Tigers keep going green; TU continues participation in RecycleMania

By Keri Luise, Assistant News Editor

Photo by Brendan Felch/ The Towerlight

Towson University is constantly working to create a sustainable campus environment with waste minimization through concepts such as RecycAll and composting. This spring, TU is continuing to take steps in this sustainable direction by participating in the RecycleMania program.

“The Office of Sustainability’s goal with RecycleMania is to engage as many students as possible in conversations surrounding waste,” said Patricia Watson, TU Assistant Director of Sustainability. “Not only do we want to encourage proper recycling and composting sorting, but we also want students to question their own consumption habits.  Collectively we have to examine why we are generating waste in the first place and what are the unintended consequences of living a single-serve lifestyle.”

Colleges and universities across the United States and Canada participate in this friendly recycling program competition known as RecycleMania. It works to raise awareness of recycling as well as promote waste reduction activities to the involved campus communities.

According to the RecycleMania website, after the RecycleMania competition period ended at universities, “70 percent of school coordinators have reported experiencing a noticeable increase in recycling during their RecycleMania participation.

This RecycleMania competition takes place over an eight week period in the spring semester. This year it started on Feb. 3 and will end March 30.

Participating campuses will report the amount of trash and recycling collected each week throughout this time period. They then are ranked in different levels of participation depending on a school’s goals and in different categories including diversion and food organics.

“TU started participating in RecycleMania over a decade ago as a way to demonstrate a commitment to environmental stewardship,” Watson said. “It’s a good platform to address waste issues and shed light on the importance of proper recycling.”

This year Towson will be participating in the diversion, per capita classic, total recycling, waste minimization, organics, and electronics categories.

According to Watson, Towson will be hosting a Fix-It Fair as part of the RecycleMania competition in the University Union in an “effort to expand the conversations beyond the bin.”

Taking place on March 12, the fair will teach students how to repair and extend the life of their clothing, bikes, and electronics.

Towson is also promoting the concept “recycle like your future depends on it” as an important part of its participation in the RecycleMania competition. Watson said this is to raise more awareness “because our choices have real-world consequences.”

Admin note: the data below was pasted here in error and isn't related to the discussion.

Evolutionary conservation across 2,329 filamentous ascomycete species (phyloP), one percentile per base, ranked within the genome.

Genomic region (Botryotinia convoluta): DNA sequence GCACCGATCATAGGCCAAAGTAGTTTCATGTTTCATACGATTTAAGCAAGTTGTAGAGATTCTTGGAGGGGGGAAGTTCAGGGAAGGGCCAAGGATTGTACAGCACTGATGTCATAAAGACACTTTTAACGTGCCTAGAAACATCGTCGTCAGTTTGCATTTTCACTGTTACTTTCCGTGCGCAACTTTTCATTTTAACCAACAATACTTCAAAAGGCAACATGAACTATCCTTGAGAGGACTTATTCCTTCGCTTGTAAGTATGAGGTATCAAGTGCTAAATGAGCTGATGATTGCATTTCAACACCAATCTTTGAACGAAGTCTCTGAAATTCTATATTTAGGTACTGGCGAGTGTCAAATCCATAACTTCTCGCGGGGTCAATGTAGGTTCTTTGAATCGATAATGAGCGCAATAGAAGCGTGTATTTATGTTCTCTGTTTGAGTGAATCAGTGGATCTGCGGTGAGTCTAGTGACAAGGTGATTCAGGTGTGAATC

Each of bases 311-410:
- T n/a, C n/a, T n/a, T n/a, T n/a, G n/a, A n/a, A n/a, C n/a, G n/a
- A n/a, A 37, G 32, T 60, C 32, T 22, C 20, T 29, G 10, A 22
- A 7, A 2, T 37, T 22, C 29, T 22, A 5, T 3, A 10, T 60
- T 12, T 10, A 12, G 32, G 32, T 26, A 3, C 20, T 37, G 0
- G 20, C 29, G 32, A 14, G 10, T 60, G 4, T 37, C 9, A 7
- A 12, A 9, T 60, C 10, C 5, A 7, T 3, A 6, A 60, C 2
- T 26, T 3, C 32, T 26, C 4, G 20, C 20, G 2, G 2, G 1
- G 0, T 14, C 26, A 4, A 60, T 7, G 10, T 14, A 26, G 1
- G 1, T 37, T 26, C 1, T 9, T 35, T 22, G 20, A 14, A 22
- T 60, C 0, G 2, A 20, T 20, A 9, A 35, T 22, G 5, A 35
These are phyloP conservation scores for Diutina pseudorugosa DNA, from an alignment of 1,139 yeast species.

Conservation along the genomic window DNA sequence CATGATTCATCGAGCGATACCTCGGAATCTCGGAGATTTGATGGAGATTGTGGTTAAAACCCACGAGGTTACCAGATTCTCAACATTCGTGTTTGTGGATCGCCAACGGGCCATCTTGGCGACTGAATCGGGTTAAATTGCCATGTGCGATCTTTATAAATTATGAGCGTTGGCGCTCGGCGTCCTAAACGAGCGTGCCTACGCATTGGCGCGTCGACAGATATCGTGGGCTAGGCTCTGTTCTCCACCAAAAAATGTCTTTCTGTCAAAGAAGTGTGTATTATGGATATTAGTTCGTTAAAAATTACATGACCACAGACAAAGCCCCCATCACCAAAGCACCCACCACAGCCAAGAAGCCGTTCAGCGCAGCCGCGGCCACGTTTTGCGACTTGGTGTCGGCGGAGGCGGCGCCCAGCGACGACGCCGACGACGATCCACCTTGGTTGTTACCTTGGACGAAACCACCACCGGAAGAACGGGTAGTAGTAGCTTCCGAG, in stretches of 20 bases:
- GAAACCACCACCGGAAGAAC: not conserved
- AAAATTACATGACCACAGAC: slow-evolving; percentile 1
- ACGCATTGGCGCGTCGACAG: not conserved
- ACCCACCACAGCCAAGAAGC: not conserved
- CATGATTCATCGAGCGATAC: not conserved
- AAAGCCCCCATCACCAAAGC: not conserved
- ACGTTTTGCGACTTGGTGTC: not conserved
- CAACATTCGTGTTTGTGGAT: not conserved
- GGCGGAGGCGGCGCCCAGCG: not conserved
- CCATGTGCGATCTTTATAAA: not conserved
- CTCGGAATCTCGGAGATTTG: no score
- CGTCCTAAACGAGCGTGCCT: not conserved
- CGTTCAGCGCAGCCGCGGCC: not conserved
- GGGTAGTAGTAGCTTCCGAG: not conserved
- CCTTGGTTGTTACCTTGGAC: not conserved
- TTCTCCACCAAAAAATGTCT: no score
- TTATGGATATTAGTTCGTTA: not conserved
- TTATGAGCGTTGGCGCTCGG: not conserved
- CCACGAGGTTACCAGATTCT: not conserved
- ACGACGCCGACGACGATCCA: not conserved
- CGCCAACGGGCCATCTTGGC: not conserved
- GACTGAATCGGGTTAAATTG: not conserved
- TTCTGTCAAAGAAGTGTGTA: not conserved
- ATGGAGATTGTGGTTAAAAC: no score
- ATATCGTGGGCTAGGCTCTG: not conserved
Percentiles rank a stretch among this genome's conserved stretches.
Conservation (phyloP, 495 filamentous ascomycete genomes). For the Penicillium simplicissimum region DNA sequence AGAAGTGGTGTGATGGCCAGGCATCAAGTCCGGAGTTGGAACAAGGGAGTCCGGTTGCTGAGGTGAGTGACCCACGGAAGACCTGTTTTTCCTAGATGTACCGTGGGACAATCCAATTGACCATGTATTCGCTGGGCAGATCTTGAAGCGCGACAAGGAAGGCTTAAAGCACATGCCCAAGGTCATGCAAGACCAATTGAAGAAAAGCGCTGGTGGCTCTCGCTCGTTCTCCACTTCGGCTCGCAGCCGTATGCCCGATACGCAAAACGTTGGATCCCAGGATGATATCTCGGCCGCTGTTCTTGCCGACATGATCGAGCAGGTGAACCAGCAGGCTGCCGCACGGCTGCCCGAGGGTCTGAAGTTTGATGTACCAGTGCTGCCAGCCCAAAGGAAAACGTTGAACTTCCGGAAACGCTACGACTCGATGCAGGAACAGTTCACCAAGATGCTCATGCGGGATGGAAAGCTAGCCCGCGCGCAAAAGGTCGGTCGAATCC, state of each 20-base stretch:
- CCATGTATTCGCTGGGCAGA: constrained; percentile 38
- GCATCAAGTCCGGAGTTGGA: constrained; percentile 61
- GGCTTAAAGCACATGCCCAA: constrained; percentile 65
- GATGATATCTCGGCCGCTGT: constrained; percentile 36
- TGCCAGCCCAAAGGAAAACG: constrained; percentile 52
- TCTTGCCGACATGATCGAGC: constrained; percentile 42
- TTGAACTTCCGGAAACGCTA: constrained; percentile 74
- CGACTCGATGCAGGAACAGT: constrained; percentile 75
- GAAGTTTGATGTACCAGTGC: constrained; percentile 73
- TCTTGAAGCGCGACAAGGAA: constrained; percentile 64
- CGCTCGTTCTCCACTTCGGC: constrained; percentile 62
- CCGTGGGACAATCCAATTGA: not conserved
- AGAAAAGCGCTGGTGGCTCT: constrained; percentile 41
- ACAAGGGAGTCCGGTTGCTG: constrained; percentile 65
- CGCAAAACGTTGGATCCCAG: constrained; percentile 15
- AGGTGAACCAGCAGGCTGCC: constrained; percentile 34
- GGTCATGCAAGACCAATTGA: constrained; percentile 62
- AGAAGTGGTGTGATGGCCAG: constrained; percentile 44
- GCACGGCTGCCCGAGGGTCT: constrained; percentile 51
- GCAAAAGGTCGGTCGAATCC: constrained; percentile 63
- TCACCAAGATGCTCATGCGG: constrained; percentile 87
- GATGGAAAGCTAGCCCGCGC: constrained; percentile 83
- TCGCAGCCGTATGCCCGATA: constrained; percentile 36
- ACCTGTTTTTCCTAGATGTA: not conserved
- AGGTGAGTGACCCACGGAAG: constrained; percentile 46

TU has been involved with the RecycleMania program since 2008 and in 2017 won the national award for social media outreach and engagement efforts.

TU junior Val Kellett sees the typical efforts of Towson’s work towards a more sustainable campus environment but believes that more can be done to get students on campus even more aware and involved.

“I think they can advertise [RecycleMania] more and also maybe make more of an effort with getting the students involved,” Kellett said. “Just find a way to make students more aware of what they’re throwing out and how they can help.”

TU junior Olivia Balog agrees with Kellett as she thinks “TU can definitely do better when it comes to recycling and sustainability, but we are on the right track.”

Outside of the competition Towson works daily to create a desirable sustainable campus environment. TU hosts education and outreach tabling events including waste sorting games. The university also conducts waste audits and provides support for zero waste events.

“For our on-campus residents, URG provides a free recycling bin per room,” Watson said. “And if you’d like to become a waste expert, you can also schedule an educational training through the Eco-Reps.”

Before the competition, TU students also helped with lunchtime sorting near the donation cans in Susquehanna.

“Sustainability is key to our environment,” Balog said. “It’s important to keep our world clean. As students, it’s our responsibility to do the best that we can to maintain sustainability because it starts with us. We need to be the role models for future generations to keep the world clean.”


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